Brian McCann’s free agency is everything wonderful/terrible about free agency

26 Comments

Free agents can sign anywhere as of midnight last night, and one of the biggest free agents on the market is Brian McCann. And for good reason: he’s a good catcher who can hit a ton. What’s not to like? Many teams, including the Yankees, Red Sox and Rangers will be after him. He’s going to make bank.

Of course his free agency is also going to bring two free agency memes that I have grown to love in some twisted way. The first one is on display in this Daily News story:

McCann’s agent, B.B. Abbott, said Monday that the Bronx is “certainly a place that is on Brian’s radar. How could it not be? You’ve got an historic franchise and a great park, knowledgeable fans and a chance to win, which is what every guy plays the game for. From Brian’s standpoint, it would be an attractive place to listen to.”

That’s actually pretty strong as far as these sorts of endorsements go, likely because Abbott knows that the Yankees will be bidders. But it’s also a species of public comment about free agents we often see this time of year, and which often leads to fan and talk radio craziness.

In essence, it’s a player or his agent saying true, non-controversial things about a city because, really, what else does one say? Yet whenever someone says something fairly benign like this, it’s taken as some strong signal that the player is seriously, seriously interested. Indeed, anything short of “[city] is a cesspool” launches free agent chatter about this player being “linked” to that city. It’s right up there with “[Player X] will sign with [Team Y] because he grew up nearby.” Which rarely happens with top free agents.

By the way: Scott Boras can be annoying, but he’s also pretty brilliant. He was aware of this meme years ago, which is why he can usually be found saying things about his clients and certain cities. Remember when Johnny Damon liked calamari? That was to get Detroit people chattering and, hopefully, to make Detroit’s front office feel fan pressure.  If Abbott is wise, he’ll come out tomorrow talking about how much McCann likes chowder. The good kind, that is. Not that tomato-y crap.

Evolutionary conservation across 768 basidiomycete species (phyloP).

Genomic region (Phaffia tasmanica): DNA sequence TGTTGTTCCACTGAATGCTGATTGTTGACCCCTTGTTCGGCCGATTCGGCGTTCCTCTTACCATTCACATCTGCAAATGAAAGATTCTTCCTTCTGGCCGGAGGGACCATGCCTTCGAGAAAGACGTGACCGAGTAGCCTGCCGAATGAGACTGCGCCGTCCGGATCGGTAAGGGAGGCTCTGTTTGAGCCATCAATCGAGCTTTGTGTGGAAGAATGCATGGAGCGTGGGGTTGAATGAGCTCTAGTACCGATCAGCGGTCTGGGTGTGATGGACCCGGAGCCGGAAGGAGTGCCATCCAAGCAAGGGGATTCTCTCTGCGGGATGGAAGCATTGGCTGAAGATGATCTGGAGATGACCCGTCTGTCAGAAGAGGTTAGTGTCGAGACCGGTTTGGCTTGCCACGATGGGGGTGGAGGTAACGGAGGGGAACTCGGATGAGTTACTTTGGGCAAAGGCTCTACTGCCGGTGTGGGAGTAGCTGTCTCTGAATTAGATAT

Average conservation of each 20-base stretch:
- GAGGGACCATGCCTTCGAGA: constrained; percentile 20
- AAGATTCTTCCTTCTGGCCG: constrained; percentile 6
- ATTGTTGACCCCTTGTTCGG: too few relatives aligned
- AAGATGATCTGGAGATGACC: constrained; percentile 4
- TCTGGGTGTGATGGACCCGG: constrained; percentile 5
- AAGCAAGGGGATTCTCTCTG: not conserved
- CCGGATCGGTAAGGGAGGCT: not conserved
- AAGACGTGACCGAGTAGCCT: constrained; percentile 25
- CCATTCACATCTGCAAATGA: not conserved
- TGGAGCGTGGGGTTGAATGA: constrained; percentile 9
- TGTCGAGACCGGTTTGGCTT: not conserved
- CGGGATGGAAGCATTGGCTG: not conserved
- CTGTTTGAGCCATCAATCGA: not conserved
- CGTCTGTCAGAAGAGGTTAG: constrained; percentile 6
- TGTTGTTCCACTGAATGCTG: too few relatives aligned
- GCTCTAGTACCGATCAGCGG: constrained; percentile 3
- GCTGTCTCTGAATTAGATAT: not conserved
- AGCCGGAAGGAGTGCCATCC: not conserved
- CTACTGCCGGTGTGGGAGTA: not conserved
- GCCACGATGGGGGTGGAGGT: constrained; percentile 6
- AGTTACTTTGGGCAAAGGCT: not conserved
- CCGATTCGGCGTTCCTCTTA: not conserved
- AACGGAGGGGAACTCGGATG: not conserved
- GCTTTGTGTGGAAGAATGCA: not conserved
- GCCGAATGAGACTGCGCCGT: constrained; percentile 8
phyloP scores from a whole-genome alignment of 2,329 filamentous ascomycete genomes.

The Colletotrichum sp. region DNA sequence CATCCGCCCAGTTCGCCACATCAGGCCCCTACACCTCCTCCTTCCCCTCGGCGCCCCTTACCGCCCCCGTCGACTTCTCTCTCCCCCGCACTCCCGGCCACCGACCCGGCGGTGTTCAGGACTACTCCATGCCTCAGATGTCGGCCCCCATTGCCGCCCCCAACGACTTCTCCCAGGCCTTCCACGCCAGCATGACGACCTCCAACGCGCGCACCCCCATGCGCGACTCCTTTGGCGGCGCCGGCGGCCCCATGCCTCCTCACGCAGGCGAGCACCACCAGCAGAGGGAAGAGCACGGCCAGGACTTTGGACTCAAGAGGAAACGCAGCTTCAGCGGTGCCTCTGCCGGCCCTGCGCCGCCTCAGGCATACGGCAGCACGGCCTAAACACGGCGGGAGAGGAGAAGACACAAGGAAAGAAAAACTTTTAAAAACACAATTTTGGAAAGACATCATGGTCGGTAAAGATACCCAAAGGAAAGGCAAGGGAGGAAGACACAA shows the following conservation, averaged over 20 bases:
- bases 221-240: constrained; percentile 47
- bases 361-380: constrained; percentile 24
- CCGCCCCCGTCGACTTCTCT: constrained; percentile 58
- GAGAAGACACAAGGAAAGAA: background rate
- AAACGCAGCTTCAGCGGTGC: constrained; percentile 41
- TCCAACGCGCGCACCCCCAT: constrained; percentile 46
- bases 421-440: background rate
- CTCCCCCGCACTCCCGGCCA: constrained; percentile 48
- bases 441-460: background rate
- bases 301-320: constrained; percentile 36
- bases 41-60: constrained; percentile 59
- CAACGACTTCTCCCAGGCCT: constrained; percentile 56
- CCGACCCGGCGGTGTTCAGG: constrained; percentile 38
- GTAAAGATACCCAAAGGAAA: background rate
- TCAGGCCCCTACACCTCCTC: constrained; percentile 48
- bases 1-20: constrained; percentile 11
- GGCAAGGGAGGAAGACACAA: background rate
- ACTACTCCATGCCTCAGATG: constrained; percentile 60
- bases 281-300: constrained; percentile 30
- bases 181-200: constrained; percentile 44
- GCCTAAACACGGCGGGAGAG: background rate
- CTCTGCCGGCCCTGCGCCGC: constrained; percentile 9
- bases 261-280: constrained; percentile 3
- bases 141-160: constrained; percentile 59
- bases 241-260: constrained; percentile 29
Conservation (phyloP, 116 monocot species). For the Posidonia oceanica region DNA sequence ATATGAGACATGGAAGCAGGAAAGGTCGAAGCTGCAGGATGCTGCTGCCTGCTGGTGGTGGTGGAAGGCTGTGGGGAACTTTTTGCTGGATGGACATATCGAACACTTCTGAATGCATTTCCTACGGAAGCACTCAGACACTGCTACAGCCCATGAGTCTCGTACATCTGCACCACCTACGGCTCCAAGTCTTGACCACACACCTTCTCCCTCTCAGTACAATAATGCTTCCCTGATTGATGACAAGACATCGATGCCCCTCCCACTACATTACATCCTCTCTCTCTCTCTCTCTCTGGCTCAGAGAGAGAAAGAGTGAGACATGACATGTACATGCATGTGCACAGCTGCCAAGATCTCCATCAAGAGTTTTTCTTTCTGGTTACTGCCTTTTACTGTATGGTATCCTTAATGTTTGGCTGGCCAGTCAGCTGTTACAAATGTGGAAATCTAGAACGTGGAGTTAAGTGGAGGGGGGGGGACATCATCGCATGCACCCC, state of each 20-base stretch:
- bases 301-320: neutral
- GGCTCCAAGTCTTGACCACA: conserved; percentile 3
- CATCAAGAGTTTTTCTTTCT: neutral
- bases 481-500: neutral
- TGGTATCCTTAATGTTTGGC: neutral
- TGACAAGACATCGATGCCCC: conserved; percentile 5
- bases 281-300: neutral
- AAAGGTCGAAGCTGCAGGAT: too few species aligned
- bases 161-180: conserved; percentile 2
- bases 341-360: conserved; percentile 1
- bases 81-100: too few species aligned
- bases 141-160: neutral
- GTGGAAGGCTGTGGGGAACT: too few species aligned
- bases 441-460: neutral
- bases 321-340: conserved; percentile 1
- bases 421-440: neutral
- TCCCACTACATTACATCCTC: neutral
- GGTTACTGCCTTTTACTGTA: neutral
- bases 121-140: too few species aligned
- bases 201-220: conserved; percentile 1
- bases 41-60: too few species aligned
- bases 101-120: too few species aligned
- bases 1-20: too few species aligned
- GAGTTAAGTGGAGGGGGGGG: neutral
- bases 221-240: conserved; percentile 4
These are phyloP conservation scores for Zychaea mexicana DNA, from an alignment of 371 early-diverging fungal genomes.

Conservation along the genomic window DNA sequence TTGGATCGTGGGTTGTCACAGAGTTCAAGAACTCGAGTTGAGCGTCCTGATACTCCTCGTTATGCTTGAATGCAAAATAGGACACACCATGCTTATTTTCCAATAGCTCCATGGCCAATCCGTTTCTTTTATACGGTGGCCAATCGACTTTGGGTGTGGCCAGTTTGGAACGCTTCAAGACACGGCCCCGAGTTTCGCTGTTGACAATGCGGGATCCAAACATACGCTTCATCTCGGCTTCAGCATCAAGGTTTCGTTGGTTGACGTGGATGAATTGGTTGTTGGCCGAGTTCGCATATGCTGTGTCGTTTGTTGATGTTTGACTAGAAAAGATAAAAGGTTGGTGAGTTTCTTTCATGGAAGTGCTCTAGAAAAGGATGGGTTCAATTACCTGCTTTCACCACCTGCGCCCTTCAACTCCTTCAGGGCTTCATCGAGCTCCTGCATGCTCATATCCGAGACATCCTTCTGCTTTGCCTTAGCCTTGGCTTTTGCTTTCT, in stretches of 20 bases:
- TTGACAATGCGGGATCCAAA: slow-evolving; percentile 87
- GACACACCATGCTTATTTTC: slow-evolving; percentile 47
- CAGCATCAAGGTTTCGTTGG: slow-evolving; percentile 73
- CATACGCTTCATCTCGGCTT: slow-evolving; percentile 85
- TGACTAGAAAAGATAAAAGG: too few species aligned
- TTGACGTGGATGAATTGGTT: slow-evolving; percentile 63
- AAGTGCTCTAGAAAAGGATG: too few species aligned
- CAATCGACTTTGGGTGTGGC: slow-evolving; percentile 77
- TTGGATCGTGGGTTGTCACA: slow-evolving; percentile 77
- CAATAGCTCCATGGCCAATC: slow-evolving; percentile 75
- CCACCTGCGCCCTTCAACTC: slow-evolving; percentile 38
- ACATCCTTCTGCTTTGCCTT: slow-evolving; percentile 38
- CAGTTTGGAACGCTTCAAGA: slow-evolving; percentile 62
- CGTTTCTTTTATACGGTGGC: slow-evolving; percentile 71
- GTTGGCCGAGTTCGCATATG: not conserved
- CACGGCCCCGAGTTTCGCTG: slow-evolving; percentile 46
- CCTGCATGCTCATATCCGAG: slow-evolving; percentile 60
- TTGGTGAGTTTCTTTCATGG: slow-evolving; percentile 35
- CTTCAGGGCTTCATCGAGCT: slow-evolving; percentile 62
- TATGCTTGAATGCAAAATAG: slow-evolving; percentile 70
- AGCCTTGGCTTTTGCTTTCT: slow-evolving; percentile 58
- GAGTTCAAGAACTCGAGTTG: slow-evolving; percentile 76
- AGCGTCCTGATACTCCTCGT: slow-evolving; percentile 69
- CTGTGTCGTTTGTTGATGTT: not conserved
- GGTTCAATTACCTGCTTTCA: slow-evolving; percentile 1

The other thing I bet we’ll see at the end of McCann’s free agency is The Great Fan Turn. You know what I’m talking about: when a player who is loathed for some reason is suddenly seen in an entirely new light the moment he appears in his new team’s uniform. We’ll see it with McCann, I can bet you a million bucks. The same fans who made fun of McCann’s antics and yelling during the Carlos Gomez and Jose Fernandez home runs — the people who mocked him and forwarded Photoshops of McCann yelling during great moments in history — will suddenly come around to McCann’s “passion.” They’ll have some newfound perspective about it all, and will come to appreciate his fire.

And, of course, Braves fans who got all bent out of shape when people criticized McCann will begin to proclaim that they always really kinda hated that guy.